What Can Nurses Do About Pediatric Obesity and Type 2 Diabetes?

Special Article - Pediatric Nursing

Austin J Nurs Health Care. 2015;2(2): 1016.

What Can Nurses Do About Pediatric Obesity and Type 2 Diabetes?

Samuel BP¹*, Crumb TL² and Eding DM³

¹Congenital Heart Center, Helen Devos Children’s Hospital of Spectrum Health, USA

²Office of Clinical Research Operations, Offices of Research Administration, Helen Devos Children’s Hospital of Spectrum Health, USA

³Pediatric Intensive Care Unit, Helen Devos Children’s Hospital of Spectrum Health, USA

*Corresponding author: Samuel BP, Clinical Research Nurse, Congenital Heart Center, Helen Devos Children’s Hospital of Spectrum Health, 100 Michigan NE (MC273), Grand Rapids, Michigan 49503, USA

Received: December 29, 2014; Accepted: February 15, Published: May 15, 2015


Type 2 Diabetes (T2D), previously known as adult-onset diabetes, has dramatically increased in prevalence in children and young adults. A major factor is the rise in pediatric obesity that contributes to insulin resistance, the trademark characteristic of T2D. Children and young adults are at greater risk when there is a positive family history of T2D. We present a 14-year old male without previous medical history who was diagnosed to have new onset T2D and discuss the role of nurses in providing adequate education, assessment and care for at risk children and young adults.

Keywords: Obesity; Diabetes mellitus; Multiple organ dysfunction syndrome; Education; Follow-up; Advocacy

Case Report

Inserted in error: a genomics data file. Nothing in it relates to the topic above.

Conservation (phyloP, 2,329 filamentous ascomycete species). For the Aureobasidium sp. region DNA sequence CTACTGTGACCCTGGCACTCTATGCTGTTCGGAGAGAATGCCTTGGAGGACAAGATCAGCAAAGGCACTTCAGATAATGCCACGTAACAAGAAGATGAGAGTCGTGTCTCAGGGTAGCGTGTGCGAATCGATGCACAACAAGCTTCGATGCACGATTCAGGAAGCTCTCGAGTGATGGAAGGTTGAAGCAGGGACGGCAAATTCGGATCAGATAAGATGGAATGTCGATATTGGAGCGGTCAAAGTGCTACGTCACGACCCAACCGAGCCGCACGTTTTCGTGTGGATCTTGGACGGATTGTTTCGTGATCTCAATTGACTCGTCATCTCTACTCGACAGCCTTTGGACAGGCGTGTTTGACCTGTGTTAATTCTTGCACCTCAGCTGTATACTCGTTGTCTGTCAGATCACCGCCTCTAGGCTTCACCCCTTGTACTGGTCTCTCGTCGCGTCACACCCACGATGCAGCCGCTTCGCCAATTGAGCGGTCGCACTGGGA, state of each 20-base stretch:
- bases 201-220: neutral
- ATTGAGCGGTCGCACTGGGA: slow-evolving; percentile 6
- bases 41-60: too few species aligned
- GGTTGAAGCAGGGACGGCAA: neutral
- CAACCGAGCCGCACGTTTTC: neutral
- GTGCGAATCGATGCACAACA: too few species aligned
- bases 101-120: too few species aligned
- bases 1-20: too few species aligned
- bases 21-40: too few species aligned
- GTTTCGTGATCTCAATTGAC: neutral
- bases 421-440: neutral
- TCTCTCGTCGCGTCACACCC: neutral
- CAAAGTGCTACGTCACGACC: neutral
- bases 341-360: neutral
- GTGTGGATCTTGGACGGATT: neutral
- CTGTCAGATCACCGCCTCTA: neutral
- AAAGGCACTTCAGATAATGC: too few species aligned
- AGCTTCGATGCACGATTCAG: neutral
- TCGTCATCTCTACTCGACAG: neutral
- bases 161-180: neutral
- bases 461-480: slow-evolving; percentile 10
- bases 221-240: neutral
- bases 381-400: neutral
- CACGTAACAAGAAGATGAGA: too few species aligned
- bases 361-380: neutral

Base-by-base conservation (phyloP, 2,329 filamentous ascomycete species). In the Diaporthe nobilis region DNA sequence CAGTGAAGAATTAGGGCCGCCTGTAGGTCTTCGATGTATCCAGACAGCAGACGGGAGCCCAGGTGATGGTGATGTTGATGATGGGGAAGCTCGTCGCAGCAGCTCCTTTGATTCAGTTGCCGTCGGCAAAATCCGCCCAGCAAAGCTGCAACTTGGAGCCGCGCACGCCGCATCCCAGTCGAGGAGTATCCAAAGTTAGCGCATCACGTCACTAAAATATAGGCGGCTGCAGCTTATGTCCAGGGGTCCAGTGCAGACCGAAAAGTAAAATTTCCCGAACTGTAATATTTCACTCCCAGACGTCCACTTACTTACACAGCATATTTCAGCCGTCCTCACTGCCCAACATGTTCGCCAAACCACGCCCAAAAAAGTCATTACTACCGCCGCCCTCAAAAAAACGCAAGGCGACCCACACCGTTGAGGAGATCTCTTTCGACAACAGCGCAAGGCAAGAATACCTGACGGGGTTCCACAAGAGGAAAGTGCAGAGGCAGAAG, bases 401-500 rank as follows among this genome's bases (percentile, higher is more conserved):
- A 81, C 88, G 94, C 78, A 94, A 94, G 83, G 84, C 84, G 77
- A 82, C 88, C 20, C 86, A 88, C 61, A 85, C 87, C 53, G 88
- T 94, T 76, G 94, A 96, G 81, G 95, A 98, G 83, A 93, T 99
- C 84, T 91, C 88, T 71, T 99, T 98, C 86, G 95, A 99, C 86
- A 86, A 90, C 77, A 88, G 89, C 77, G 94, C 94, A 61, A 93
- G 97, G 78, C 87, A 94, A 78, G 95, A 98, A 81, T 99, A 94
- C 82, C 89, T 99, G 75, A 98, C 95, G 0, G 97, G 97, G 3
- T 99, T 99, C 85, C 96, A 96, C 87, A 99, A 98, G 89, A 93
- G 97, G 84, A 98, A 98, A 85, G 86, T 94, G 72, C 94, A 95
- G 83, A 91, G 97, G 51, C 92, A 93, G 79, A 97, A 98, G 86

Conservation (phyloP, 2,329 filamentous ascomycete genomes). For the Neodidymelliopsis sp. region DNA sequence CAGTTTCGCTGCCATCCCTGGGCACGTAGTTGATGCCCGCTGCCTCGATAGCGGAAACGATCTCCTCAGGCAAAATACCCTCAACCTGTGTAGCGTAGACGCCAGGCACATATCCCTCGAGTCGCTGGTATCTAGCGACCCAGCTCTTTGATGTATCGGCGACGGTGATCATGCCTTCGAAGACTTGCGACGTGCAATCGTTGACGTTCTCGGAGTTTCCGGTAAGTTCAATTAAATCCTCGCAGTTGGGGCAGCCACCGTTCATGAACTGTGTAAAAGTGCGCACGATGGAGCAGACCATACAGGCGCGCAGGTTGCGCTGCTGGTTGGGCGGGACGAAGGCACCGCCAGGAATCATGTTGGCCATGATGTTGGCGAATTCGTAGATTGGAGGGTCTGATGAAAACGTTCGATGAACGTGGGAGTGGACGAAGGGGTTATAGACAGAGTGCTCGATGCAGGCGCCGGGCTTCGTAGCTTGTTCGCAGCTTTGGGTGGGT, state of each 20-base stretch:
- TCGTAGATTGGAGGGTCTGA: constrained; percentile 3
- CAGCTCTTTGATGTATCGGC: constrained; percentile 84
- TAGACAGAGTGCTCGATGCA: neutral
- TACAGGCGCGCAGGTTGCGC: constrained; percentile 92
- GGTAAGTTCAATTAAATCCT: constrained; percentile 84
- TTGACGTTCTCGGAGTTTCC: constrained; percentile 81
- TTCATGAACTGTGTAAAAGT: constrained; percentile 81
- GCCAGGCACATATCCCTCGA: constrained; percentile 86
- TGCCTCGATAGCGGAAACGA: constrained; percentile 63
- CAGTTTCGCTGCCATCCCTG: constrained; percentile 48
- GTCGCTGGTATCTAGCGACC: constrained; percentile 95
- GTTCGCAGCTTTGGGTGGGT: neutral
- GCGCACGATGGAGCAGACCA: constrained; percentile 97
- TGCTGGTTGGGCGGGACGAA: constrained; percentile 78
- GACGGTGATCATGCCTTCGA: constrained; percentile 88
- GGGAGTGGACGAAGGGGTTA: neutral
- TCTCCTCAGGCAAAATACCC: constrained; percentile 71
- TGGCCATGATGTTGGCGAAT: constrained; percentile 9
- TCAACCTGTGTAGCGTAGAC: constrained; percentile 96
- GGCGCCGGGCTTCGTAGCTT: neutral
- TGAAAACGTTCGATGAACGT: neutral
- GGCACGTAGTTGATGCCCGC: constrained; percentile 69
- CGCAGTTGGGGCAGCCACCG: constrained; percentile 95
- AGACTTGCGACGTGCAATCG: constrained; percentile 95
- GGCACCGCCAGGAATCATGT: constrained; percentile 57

A 14-year old morbidly obese male, previously without medical history, presented to our emergency department with a 4-day history of vomiting, diarrhea, decreased appetite, lethargy, and altered mental status. He was taken to a local urgent care center four days prior to admission and was sent home on ondansetron, a medication to treat severe nausea and vomiting. He revisited the urgent care center as his parents noticed altered mental status with no improvement in symptoms. He was found to have serum blood glucose level of >700 mg/dL and transferred to our emergency department and later admitted to the pediatric intensive care unit. The patient had altered mental status, heart rate of 175 bpm, Kussmaul breathing, decreasing blood pressure, severe dehydration, weight at 125 kg (276 lbs) and body mass index of 46 kg/m². An insulin drip and fluid bolus were initiated. The patient had no previous medical diagnosis, but family history was significant for Type 2 Diabetes Mellitus (T2D). The patient rapidly progressed into septic shock, hemodynamic instability requiring inotropic support, respiratory failure requiring mechanical ventilation and acute kidney failure requiring Continuous Veno Venous Hemodiafiltration (CVVHDF). He was diagnosed to have new onset T2D with diabetic ketoacidosis, necrotizing pancreatitis, obesity, acute respiratory distress syndrome, respiratory failure, multiple organ dysfunction syndrome, and decubitus pressure ulcer. He also developed seizures over the course of his hospital stay. After 20 inpatient days, a tracheostomy tube and permacath were placed. He remained on CVVHDF for 23 days before he could tolerate trials of intermittent hemodialysis. In total, in addition to nursing care, 19 specialists were consulted for his care and included pediatric intensive care medicine, endocrinology, blood management, gastroenterology, general surgery, hematology, infectious disease, nephrology, neurosurgery, psychology, ophthalmology, orthopedics, occupational therapy, physical therapy, pharmacy, rheumatology, urology, and wound. His condition improved and he was transferred to a rehabilitation center after 45 inpatient days.